Tuesday, October 24, 2017

Tell Me About Your Quilt: What Did We Use Before Quilts?



Daniel King Woven Coverlet, 1850

Coverlets Before Quilts


It is interesting how many of us presume that quilts have been the predominate bedding for centuries in America. Do include me when I started this research. But that isn't the truth, and it's time we know the whole story.

When I was asked to document this woven coverlet owned by a local family, I composed very basic timelines of world history and textile history for myself. I needed a place to mentally hang dates and ideas in relation to each other. I wanted to know where coverlets fit into the history of quilting, and specifically in Tuscarawas, Coshocton, Wayne and Holmes Co., Ohio. What I found surprised me. Quilts were not nearly as old (around here) as I thought, and coverlets were one of the more commonly used items for bedding before quilts became commonplace.

This is a very important component in the "Tell Me About Your Quilt" series. It helps to answer questions such as, "If this is such a strong area today for quilting, why aren't the earliest quilts found here?" And, "How many quilts made before 1900 would I expect to find still here today?" "How many were there?"

I hope you enjoy this exploration into the history of German sectarian quilters as much as I do.


A Bit of a History Lesson 

 Rough Outline of Significant Dates 
(with special meaning to me)

1516- Fine quilted articles available from India included bed quilts, testers, and clothing. Imported into Europe by traders. 
(People & events in this century, Luther translates the Bible into German, King Henry VIII, Copernicus and Galileo, Shakespeare)

1600-Dec. 31, East India Company established under Queen Elizabeth I. Among their imports were cotton and silk.

1607-1614- Jamestown, Virginia settlement. Settlement failed.

1624- West East India Company sponsors settlement in area of modern day Manhattan, NY.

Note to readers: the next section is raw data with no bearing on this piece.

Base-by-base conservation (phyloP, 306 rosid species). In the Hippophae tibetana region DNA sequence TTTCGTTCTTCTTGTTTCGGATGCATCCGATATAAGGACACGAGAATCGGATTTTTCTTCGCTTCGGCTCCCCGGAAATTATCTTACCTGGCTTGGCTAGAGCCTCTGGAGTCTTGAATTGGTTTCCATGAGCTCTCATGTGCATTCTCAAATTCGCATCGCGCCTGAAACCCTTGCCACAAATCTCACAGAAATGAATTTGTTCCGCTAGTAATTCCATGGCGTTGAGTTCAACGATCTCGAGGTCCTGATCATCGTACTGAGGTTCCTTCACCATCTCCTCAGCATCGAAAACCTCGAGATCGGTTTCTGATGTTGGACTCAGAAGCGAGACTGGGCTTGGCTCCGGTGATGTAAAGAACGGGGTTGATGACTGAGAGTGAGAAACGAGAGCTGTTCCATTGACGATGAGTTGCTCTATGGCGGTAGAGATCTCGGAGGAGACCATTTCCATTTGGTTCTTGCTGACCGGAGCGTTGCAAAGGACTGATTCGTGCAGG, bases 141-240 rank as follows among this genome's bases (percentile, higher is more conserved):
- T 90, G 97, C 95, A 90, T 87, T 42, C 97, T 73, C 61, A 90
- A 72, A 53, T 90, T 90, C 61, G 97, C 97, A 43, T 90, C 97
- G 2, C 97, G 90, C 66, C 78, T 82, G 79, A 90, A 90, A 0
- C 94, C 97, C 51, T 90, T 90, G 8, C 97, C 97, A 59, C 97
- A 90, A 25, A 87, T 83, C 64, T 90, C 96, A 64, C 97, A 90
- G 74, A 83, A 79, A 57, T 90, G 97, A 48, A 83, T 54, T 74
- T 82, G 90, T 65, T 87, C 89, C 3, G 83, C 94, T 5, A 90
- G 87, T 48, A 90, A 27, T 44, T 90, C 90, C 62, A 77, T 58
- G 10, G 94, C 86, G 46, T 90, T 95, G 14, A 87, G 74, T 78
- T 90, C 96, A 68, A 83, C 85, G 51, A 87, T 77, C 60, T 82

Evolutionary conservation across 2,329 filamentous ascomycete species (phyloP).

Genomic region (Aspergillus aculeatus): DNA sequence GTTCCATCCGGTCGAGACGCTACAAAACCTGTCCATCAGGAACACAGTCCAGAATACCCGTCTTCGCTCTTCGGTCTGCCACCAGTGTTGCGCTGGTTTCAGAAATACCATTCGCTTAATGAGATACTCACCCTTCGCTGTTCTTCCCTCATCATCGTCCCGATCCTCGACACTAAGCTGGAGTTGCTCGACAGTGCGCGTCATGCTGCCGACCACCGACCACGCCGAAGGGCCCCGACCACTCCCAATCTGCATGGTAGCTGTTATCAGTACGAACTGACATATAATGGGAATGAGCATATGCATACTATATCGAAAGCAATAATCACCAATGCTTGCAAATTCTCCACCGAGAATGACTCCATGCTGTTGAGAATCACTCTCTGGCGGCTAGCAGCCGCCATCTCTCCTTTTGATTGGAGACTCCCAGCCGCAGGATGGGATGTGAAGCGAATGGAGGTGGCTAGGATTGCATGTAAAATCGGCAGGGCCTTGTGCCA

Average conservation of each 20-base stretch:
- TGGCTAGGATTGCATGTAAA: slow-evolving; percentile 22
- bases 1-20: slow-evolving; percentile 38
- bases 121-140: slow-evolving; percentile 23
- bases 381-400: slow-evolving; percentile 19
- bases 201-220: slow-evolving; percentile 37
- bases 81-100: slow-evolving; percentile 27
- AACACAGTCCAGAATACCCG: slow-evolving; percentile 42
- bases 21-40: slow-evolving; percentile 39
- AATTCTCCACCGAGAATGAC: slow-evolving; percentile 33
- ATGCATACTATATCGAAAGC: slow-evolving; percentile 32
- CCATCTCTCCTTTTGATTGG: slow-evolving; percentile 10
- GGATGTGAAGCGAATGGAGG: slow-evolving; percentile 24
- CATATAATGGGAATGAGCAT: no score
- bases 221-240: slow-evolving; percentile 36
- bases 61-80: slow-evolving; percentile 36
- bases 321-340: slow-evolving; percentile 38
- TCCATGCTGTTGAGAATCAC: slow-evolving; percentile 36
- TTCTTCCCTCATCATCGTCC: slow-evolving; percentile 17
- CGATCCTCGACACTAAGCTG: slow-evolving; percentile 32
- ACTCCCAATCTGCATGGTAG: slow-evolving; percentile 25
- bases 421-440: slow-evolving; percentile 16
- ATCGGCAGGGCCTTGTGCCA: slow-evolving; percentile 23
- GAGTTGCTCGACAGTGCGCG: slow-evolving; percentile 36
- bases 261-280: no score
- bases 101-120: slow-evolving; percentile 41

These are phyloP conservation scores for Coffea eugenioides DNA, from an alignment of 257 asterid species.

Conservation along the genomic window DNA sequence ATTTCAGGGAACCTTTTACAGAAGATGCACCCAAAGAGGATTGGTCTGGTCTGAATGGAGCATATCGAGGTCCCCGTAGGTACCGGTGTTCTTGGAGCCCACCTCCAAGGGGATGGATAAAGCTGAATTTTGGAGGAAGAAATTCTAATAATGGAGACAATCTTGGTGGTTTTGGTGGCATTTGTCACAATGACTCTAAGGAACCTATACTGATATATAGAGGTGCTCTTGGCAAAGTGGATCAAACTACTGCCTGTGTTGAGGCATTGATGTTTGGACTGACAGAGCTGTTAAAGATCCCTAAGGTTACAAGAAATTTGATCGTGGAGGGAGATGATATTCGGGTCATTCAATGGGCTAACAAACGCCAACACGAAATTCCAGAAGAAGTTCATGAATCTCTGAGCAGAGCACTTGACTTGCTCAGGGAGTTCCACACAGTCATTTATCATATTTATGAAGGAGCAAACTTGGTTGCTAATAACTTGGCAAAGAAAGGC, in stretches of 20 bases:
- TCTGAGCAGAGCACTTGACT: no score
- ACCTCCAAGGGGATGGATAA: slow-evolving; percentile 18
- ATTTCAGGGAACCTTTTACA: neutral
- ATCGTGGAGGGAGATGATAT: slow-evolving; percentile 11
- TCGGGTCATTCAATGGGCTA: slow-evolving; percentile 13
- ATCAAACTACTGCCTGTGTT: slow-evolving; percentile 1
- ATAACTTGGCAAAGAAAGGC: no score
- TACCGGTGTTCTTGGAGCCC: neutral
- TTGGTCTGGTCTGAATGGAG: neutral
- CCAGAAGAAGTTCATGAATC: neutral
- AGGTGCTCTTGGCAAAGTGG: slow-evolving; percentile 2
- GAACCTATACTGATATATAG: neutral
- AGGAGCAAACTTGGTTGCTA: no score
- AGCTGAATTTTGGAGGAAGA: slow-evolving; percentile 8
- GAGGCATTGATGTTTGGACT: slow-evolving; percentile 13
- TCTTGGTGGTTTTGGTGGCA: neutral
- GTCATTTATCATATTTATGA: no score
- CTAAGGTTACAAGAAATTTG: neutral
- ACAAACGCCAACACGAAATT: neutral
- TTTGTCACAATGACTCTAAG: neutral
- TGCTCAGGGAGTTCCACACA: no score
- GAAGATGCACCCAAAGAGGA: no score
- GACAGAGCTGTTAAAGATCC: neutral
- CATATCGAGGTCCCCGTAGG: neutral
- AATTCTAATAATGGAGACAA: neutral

1609- India continues to produce chintzes, or hand painted fabrics. Articles most commonly sought by well to do were palampores or padded coverlets (quilts).

1637- Early reference to quilts in America. Three quilts mentioned in Annapolis Hall of Records.

1600's: Commonly used bedding was made mainly of wool, and at times, linen. Items were heavy and knotted. Bedding was necessary to bring along on ships when immigrating to America. A quilt was rare and unusual.

As Immigration to America Began: Women immigrated with fine skills in needlework, but also the more basic knowledge of spinning and weaving. Weaving was crucial to turn fiber into cloth. Home weavers could produce coarse cloth (homespun) for everyday needs depending on the raw fiber available.

1700's: Quilting was still mainly limited to use in padded articles of clothing for warmth: petticoats, jackets, hats. (These reminded me of the type of quilted, padded clothing I had seen in museums worn under armor.)

1727- Amish and Mennonites immigrated to Pennsylvania 

1772- October, Gnadenhutten was settled as part of the Ohio Territory. Settlers were Moravians, one of the German sectarian groups. (This is where I now live.)

1782- Gnadenhutten Massacre

1809- Amish and Mennonites immigrated and migrated to Holmes County, Ohio. Two more groups of German sectarians.

1817-1898- Zoar, (Tuscarawas County) Ohio settled. Society of Separatists of  Zoar were also a German sectarian group. There was a woolen mill there.

1870- First dated Amish quilt from Holmes Co. by Sarah Miller (Zook). 

It is believed those of German culture had a preference for woven coverlets for bedding before 1860. (Amish in Eastern Ohio, Kauffman & Beachy, German Culture Museum) Ohio was second only to Pennsylvania in number of weavers. Sheep were farmed for meat and wool, and plentiful water power was available in local creeks. Carding and fulling were two steps in production requiring vast amounts of time, and were made easier by machinery in mills powered by a water wheel. Woven coverlet production was strong here for many decades. This included the post Civil War era when other areas had declined. Quilts adopted as the preferred bed covering came decades later to this area. We must note though, when the quilt was finally embraced, it dominated in nearly one generation. 



Signed & Dated:

Daniel King
Tuscarawas Co., Ohio
1850

Though this 74" x 84.5" wool coverlet was both signed and dated, there was still a lot of information to discover about the maker.

Daniel King was born 1827 in Pennsylvania, where he probably learned how to weave. He wove in Tuscarawas Co. about 1848, and Stark Co. about 1854. He also lived in Wayne Co. He enlisted in the Union Army in 1864, and later died in 1887 or 1888. This early information was available from the Census in that time.

I found that county boundary lines have not always been firm, and that might lead to some confusion when physically placing a weaver or coverlet's place of origin. King coverlets were marked in a corner block with his name, location, and dates, and exist from 1848-1859.